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Leave No Nurse Behind: Nurses Working with disAbilities (An Excerpt)

Part 1 of 2 - Work Experience is Not Diminished by a Disabling Condition


Updated August 28, 2006

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A Late Bloomer: Nursing with Rheumatoid Arthritis and Bipolar Disorder by Cary Jo Cook, RN, CMSRN

My path to nursing was long and circuitous. I graduated from nursing school as a registered nurse when I was 36 years old. Since becoming a nurse, I have worked in skilled care, behavioral health, med-surg, neuroscience and ICU step-down. I currently work in an orthopedic spine surgeon’s clinic as a nurse clinician.

I experienced my first joint problems in junior high school: bursitis in a heel and bilateral knee chondromalacia with patellofemoral syndrome, both of which continued into high school and limited my participation in gym class. As a young adult, the knee pain continued. I had swelling and generalized joint pain and intermittent redness.

Finally it got bad enough that I had to start seeing doctors. At times, I was symptom free. But at times I could be a 25-year-old healthy, fit woman who could barely walk up a step due to severe knee pain. I saw a few internists and orthopedists over a period of around 10 years. None could give me a diagnosis or help with the pain. A year or so after I became an RN, I had a severe episode; the swelling was so bad that I could not open medication bottles or insert an IV. I was certain I had rheumatoid arthritis (RA). I referred myself to our hospital’s most popular rheumatologist.

This rheumatologist diagnosed me with RA as well, and soon I started a regimen of multiple medications. They helped a little, but not enough. But within a short period of time, I began taking Remicade infusions.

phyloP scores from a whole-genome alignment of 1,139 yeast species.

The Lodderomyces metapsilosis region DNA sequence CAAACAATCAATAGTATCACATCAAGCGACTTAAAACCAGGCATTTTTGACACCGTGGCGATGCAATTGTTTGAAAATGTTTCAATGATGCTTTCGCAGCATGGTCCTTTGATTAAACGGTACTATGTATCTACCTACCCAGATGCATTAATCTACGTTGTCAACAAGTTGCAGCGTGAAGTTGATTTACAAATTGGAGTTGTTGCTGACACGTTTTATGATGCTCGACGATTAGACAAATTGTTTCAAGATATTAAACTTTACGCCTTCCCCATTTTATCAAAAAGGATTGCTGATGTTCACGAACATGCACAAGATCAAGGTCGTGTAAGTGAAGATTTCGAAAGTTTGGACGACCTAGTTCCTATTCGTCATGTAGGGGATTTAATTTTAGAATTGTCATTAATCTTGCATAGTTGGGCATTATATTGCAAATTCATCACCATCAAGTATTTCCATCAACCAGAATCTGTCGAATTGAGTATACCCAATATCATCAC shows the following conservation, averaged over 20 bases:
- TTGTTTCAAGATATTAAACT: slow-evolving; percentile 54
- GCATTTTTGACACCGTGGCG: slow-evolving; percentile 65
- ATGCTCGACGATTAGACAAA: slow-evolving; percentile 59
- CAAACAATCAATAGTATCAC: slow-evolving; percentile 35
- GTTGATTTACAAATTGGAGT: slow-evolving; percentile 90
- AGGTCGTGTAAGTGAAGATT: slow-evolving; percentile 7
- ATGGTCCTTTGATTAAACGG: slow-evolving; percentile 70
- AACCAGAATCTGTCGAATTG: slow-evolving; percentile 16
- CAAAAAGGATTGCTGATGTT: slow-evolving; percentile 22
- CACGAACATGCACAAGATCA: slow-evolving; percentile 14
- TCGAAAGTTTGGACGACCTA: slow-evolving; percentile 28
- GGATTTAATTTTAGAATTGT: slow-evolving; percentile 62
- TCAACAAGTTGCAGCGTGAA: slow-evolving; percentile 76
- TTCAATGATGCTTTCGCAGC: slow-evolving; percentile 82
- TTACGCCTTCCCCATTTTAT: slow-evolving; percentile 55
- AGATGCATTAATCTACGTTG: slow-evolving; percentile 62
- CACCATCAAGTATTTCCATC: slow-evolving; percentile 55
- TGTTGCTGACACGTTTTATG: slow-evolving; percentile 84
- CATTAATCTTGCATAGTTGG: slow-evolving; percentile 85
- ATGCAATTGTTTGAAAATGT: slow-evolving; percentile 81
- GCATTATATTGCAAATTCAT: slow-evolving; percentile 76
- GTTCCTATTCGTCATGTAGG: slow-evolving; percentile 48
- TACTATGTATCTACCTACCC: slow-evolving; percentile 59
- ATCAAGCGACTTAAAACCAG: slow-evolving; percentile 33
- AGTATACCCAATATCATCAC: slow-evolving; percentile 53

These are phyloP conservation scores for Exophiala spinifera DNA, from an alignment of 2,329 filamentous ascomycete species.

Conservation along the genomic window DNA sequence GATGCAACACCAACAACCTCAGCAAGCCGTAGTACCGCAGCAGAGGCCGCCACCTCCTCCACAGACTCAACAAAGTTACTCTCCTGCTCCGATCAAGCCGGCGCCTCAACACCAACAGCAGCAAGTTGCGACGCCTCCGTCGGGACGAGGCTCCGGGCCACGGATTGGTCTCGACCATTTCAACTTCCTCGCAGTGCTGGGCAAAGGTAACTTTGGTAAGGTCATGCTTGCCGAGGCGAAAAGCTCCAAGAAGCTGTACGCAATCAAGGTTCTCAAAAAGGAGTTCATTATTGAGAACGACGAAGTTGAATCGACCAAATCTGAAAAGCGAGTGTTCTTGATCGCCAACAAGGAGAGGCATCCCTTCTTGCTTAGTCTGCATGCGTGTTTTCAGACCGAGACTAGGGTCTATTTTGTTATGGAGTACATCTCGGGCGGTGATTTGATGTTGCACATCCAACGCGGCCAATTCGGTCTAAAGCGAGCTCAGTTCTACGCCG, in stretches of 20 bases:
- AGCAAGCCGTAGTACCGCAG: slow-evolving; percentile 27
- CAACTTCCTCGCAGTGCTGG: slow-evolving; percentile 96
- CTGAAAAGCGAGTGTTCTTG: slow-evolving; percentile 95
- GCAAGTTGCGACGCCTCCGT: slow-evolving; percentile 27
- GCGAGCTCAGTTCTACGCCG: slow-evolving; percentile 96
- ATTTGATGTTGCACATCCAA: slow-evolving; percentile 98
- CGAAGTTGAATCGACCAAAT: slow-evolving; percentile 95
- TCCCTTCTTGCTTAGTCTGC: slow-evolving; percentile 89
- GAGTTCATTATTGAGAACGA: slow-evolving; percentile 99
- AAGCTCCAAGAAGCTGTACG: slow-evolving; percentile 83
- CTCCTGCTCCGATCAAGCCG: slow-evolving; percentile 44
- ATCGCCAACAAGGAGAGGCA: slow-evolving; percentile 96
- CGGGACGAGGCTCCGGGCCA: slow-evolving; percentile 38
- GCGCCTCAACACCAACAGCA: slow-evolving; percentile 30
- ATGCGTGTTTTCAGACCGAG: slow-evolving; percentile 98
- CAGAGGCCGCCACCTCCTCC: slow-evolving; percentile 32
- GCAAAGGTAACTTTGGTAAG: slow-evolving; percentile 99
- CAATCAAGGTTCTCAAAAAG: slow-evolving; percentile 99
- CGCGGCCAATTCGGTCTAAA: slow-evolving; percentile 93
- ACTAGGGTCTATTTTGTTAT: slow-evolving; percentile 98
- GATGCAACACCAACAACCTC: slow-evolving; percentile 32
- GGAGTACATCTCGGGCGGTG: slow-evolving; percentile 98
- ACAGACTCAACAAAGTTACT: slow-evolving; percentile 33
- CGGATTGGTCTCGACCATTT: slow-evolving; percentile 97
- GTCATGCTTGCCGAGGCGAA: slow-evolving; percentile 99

This was the beginning of the end of my hospital career. I improved dramatically on the Remicade and did pretty well for about a year. I struggled with fatigue constantly, so I eventually had to cut down to one full-time job — up until that point I had been working beyond full-time while raising a teen-aged boy as a single parent.

I transferred to a newly opened neuroscience unit at a sister hospital and had critical care classes and training along with extensive neuroscience training. This last year in hospital nursing, I moved up from staff nurse to clinician. I worked as a day charge and worked on the step-down unit. I loved neuroscience nursing, and I didn’t want to leave it.

However, a combination of upper management difficulties at the hospital and my ever-worsening RA made it clear that I could not continue spending 12 hours or more on my feet every shift, lifting patients who were often twice my size. The fatigue and the hand, wrist and foot pain and swelling was just too much. I never wanted to be known as one of those nurses who just sits in the station and doesn’t take care of her patients, let alone help others with theirs. I decided to leave the hospital and find a job that was less physically challenging.

I took what seemed like a great job in a 13-surgeon orthopedic practice. I became the spine surgeon’s nurse, which seemed to dovetail nicely with my neuroscience knowledge, experience and enthusiasm. There are also general orthopedic patients with fractures and strains. This has required that I learn how to cast. The problem here is the cast saw. I did not anticipate the cast saw. It’s a heavy, awkward, vibrating device used to remove casts. It causes me great pain in the hands and wrists. I am very lucky that the doctor and PA with whom I work are very kind about doing cast removal for me when I ask. Neither of them acts like they are annoyed or resentful. I am grateful, because like most nurses, I don’t like to ask for help. RA causes chronic tendonitis as well as the obvious joint deformities, so often I just don’t have the strength or control to work this machine. I think the patients would be alarmed if I appeared to have a difficult time handling the saw on their extremities.

Go On To Part 2 -- Leave No Nurse Behind: Tips for Working With a Disability -->

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